There is also a form of Trademark Fair Use that permits usage of the trademarked item as a guarantee of the First Amendment of the United States and may not apply outside of the country. Generally, the usage of a trademark within fair use allows the use of the term, slogan, or logo within the proper context of the work and without insult, defamation, libel, slander, or harm to the reputation of the company. According to legal experts, the usage would rely upon the trademark owner’s “goodwill and reputation” for allowing such use.

You do not have to register your work as it is considered copyrighted the moment it is “fixed in tangible form.” If you choose to protect that copyright through legal action, you are required to register the work with the copyright offices.

For the writer, let’s be specific with what you can and cannot trademark. (more…)

Understanding Publishing Rights

The “right” clause depends on many factors – there is no “one size fits all” – so be vigilant and pay attention, and make the right business decision for you and your book.

Today’s big take-away lesson is this: pay attention to the grant of rights, and know what rights you’re agreeing to give your publisher. A proper grant of rights lays the foundation for a positive, long-term business relationship between the author and the publisher – and that, of course, is good for everyone.

Do You Know Your (Publishing) Rights? – Susan Spann of Rocky Mountain Fiction Writers

Many of our Writers in the Grove members publish and share their work on our website here, often a first step toward publishing elsewhere such as on other websites, magazines, newspapers, and books.

According to many authors and publishing experts, one of the first things a professional writer needs to learn is what their publishing rights are, though it is often the last thing learned, usually after much confusion and frustration.

Writing is an art form, and professional writing is a business. There are business standards and practices. There are contracts, agreements, guidelines, and policies. You need to be professional in your writing and writing submissions.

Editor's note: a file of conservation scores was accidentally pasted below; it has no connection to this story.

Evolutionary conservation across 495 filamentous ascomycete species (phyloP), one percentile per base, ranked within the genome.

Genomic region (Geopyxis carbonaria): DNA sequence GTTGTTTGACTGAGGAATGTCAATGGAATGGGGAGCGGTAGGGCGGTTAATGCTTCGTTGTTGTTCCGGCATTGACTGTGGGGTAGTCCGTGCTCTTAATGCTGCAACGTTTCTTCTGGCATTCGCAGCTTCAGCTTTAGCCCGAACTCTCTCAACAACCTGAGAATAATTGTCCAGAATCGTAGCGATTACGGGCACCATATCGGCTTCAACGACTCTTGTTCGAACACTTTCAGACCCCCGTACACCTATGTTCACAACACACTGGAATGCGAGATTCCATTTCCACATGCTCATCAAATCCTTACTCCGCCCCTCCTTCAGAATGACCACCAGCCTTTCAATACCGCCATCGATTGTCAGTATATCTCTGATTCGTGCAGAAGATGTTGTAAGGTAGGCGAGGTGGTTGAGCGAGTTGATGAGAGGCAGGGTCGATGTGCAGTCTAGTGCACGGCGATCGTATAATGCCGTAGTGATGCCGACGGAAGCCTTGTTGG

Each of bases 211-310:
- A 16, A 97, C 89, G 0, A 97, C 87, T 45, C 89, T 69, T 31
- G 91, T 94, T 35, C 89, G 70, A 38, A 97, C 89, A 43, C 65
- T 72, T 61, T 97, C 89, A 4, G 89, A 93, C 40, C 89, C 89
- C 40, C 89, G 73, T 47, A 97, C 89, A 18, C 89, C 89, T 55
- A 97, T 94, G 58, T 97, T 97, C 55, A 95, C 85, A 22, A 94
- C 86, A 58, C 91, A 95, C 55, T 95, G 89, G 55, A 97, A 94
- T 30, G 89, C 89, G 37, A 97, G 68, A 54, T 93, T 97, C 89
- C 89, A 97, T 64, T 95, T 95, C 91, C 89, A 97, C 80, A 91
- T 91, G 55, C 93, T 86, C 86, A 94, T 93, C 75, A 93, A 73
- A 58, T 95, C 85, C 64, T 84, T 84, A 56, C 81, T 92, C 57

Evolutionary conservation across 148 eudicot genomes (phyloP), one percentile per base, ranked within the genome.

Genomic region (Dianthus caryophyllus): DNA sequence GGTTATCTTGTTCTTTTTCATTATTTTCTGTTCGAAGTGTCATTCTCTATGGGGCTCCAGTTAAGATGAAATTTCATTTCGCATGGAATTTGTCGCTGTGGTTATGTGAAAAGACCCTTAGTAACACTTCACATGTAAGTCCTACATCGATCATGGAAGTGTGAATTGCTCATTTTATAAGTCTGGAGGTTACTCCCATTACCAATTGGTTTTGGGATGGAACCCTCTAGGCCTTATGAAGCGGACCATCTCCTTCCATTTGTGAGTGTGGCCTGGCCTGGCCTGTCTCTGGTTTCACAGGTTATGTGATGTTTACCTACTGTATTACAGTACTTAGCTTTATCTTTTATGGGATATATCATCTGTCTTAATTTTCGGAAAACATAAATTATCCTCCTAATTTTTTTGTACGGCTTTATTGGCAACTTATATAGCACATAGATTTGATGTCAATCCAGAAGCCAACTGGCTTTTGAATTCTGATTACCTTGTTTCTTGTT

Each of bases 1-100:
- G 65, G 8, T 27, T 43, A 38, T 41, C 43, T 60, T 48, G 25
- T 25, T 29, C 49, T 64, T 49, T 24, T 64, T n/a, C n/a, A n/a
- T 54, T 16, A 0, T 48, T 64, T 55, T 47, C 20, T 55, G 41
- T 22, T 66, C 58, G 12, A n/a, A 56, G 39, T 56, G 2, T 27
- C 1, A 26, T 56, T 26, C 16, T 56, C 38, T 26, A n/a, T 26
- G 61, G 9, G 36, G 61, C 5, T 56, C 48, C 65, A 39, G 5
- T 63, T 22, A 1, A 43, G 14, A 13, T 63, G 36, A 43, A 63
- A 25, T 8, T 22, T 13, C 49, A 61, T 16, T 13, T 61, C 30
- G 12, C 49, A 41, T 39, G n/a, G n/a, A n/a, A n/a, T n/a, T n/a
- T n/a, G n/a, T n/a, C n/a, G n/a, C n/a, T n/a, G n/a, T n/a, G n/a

Among all the things you need to learn before sending your work out into the world, you need to begin with understanding your publishing rights, the rights that determine who owns your work, how, where, and when it may be published, and how these rights influence your income from your written words.

Copyright and Trademark

To begin, let’s address the first two rights for writers, two that come with some confusion: the difference between copyright and trademark. When someone abuses your copyright or trademark, it is legally called a violation of your intellectual property. Both are intellectual property rights you will deal with constantly in your professional writing career.

Trademark protects brands and brand names. As a writer, you could choose to register your brand and author name, or the title of a book series, not the book title itself, as a trademark, protecting it from abuse and misuse, but that is a discussion for your legal professionals as you step through your career.

J.K. Rowling has long history of legal battles to protect Harry Potter and its entertainment empire. Some of those legal actions were over the trademark name of “Harry Potter,” “muggles,” and “Hogwarts,” including use of the name in fansite website addresses. Apple, Coca Cola, and many businesses protect their trademark name and brand by preventing trademark violations such as these. You are not allowed to use those names in your domain name or within your creative work unless it complies with their trademark rules and guidelines, or you receive legal permission, commonly called a license. (more…)